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One plant can be cut as it grows longer to produce more. Byblis grow into long stems that eventually need support through sticks or frames because they’re unable to support their own weight. I prefer to avoid this and trim off the top when they start falling over. Once they do fall over, they start growing in an upright direction.
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A cutting should ideally be around 2-3 inches, with the first inch cut free of leaves before being planted. If your Byblis grows several inches like in the above photo, you can make several cuttings (cuttings don’t have to be just from the top).
There are two ways to make cuttings: by rooting them in rain/distilled water first, or by planting them directly in carnivorous plant media. For the second method, make sure to thoroughly soak the media and poke a hole into it first; don’t just stick the stem into it or you may risk stressing the plant and cause it to die before it roots. Keep cuttings wet after planting to encourage rooting. If your cuttings have flowers, they’ll still bloom too. The more they eat, the faster they also grow.
Once cut, the main plant will begin growing offshoots from different parts of the stem. These offshoots can be made into new cuttings once they’re long enough, though it’s perfectly all right to simply let them grow out. You can have a bush’s worth of Byblis this way.
If you notice the base of your Byblis growing brown and wood-like, it’s a natural thing that happens over time. If you leave it alone though, your Byblis has a chance of dying. It can easily be saved by cutting it where the weak brown and healthy green part meet and planting the green part as if you were propagating cuttings.
The following links are the best propagation guides I’ve found and used, with pictures on how to make cuttings as well as how to save a woody Byblis:
- Water method – Strawberries in Singapore – this method uses water to root Byblis cuttings. This post also has several pictures that show how to make good cuttings, and provides great references and detailed instructions.
- Media method – The Midnight Gardener – this facebook post also has informative pictures and very clear instructions on how to root Byblis cuttings in sphagnum moss. Take care when buying sphagnum moss though, as general Philippine nurseries will often sell java moss which is synonymous to sphagnum to them. However, java moss will kill carnivorous plants! It’s best to buy sphagnum moss from other carnivorous plant growers or trusted suppliers.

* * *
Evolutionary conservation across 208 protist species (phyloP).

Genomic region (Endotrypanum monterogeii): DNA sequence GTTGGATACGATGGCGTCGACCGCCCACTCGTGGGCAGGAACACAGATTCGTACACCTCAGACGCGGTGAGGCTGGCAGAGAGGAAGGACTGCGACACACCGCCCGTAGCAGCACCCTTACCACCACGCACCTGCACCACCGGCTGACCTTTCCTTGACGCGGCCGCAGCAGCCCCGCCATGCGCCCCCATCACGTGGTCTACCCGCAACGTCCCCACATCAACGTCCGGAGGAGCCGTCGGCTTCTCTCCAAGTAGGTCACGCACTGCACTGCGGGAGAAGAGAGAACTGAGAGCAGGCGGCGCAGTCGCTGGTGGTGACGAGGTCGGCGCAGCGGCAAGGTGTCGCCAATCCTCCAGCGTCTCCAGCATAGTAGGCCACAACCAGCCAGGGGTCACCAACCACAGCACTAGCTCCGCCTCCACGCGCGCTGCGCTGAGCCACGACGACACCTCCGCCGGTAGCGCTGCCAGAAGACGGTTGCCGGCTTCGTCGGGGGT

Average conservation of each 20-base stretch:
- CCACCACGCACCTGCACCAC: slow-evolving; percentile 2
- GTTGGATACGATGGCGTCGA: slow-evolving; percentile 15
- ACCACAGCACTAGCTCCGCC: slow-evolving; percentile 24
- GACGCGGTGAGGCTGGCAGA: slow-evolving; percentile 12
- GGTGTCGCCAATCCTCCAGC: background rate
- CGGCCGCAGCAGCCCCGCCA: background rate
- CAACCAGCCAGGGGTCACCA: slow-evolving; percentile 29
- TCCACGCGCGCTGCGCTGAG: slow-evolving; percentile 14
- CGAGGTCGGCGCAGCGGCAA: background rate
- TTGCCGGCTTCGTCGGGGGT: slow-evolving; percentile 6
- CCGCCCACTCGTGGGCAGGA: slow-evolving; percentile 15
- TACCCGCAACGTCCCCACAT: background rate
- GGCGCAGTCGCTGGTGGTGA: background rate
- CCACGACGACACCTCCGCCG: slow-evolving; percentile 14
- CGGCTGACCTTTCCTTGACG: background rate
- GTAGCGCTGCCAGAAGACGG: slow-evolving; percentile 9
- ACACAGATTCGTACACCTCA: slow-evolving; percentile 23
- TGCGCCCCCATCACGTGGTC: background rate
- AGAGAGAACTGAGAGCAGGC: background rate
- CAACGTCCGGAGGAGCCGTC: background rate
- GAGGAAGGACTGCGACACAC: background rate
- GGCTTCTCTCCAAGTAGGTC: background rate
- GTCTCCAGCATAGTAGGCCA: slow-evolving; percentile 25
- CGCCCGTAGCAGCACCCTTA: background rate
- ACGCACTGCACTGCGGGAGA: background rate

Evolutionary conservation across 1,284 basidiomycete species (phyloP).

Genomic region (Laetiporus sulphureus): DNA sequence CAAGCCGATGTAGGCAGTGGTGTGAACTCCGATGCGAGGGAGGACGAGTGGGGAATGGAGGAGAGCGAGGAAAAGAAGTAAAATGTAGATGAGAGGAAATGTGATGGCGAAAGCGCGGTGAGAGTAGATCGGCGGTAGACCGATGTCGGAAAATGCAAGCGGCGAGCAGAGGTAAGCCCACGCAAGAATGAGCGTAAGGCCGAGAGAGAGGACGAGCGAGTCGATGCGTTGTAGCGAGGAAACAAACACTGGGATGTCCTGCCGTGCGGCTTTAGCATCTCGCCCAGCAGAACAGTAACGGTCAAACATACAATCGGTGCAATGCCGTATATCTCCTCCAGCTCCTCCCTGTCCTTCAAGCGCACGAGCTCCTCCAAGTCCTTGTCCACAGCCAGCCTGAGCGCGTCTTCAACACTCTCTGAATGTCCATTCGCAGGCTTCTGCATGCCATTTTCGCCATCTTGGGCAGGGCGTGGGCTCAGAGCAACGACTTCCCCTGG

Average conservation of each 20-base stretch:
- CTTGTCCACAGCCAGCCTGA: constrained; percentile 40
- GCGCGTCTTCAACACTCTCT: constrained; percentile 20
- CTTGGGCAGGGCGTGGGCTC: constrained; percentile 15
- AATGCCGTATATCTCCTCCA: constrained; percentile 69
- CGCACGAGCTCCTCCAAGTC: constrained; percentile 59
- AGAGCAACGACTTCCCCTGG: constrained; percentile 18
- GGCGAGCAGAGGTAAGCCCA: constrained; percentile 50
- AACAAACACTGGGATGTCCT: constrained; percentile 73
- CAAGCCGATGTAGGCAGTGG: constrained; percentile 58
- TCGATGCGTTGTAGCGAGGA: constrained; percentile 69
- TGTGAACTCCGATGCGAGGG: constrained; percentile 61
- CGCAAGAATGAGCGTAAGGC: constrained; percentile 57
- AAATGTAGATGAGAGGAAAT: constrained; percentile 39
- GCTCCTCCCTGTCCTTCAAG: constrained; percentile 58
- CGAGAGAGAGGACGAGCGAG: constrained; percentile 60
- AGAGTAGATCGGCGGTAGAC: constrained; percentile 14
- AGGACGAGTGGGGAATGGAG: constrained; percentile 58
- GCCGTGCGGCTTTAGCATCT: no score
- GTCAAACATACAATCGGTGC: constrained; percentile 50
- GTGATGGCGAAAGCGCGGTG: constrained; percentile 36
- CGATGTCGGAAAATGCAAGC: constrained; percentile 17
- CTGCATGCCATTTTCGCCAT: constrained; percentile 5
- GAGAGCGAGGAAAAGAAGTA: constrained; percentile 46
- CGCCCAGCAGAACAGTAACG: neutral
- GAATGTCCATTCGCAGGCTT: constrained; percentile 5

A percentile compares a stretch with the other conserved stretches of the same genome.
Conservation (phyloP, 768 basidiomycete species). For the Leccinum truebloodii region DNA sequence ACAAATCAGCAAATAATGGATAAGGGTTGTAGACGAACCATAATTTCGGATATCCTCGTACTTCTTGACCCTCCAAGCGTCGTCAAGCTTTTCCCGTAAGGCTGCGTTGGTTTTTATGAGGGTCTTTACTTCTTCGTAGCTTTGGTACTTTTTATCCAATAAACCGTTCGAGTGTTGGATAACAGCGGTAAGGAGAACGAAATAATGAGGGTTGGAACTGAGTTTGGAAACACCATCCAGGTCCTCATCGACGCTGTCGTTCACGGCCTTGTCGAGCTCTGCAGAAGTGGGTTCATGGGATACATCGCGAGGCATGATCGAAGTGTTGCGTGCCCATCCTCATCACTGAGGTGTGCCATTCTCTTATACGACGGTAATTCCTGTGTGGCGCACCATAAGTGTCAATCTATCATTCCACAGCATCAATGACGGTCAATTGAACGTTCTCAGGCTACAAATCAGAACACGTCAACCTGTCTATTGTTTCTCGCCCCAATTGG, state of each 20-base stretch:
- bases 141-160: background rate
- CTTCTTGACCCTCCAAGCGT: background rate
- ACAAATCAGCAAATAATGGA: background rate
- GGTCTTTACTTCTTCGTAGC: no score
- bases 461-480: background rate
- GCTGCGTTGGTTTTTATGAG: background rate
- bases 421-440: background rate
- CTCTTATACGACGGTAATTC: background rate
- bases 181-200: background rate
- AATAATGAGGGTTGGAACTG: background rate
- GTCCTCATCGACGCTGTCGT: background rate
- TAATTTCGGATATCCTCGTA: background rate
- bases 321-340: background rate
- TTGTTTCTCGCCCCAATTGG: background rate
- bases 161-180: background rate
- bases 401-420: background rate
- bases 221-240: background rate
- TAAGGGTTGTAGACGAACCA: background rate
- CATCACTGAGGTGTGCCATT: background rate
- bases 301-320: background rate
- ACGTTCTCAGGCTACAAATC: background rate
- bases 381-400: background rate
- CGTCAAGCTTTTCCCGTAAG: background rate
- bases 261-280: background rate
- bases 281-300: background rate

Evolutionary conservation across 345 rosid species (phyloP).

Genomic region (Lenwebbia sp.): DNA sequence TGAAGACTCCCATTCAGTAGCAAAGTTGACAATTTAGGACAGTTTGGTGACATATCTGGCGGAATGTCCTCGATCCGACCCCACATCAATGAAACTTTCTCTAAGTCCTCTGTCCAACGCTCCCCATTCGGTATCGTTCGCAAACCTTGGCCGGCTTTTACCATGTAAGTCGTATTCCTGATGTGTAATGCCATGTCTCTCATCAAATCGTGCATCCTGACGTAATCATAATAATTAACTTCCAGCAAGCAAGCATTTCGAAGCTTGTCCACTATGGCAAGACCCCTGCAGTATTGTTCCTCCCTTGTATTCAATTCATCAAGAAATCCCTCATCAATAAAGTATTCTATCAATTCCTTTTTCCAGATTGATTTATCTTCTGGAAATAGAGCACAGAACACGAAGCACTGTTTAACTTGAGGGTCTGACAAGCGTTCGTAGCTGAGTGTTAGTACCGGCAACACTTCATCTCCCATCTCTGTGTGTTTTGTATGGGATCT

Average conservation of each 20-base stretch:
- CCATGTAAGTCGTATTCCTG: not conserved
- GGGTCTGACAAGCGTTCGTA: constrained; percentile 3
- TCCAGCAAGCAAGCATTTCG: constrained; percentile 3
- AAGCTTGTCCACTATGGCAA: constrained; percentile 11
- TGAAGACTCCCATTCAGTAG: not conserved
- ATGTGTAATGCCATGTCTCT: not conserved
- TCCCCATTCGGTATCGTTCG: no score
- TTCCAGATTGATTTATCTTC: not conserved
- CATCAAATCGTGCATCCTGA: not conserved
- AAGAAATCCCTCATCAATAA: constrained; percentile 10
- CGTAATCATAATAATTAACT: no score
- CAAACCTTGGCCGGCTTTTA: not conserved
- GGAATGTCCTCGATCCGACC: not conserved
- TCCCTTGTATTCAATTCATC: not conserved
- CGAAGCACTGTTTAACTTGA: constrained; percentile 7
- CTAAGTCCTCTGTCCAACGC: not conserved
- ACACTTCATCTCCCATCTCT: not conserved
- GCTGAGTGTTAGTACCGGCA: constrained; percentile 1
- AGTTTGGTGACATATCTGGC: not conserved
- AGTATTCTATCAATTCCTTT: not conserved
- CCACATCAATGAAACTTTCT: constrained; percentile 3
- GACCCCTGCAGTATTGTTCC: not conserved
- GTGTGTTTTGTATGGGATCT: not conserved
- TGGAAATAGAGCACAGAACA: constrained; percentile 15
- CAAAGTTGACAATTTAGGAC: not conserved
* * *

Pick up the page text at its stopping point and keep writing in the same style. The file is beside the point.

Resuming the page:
The easiest carnivorous plant
I’ve raised venus flytraps, sundews, pitcher plants and butterworts—but I find that Byblis guehoi is incredibly easy to raise in comparison. It also offers great pest control (but not completely, since between you and a plant, a mosquito will choose you), based on the many mosquitoes that are sometimes still wiggling on its mucus when I check in the morning.
If you have any questions, feel free to ask in a comment! You can also follow my Facebook or Instagram for more plant content, since I post about learnings, experiments, and progress of the plants in my collection.
If you want even more detailed information about byblis, check out my second byblis blog for more facts that I couldn’t cram into this one!
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Additional reading resources
Research is key in raising carnivorous plants! Though growing conditions are slightly different in other parts of the world due to the weather, there’s still plenty to be learned from more experienced growers. 🌱
If you want to read up more on Byblis or on other carnivorous plants, I recommend these pages:
- Carnivorous Plant Care – Byblis – these tips apply to most carnivorous plants too.
- 7 Great tips for growing Byblis – this page has more details on Byblis, along with uprooting tips and seed germination. I personally don’t intend to germinate from seed because Byblis, in their natural habitat, germinate after forest fires. That means you need to recreate that setting for their seeds to start growing.
- Growing Byblis successfully – the ICPS page details growing through cultivation and germination on different kinds of Byblis. It also has lovely pics.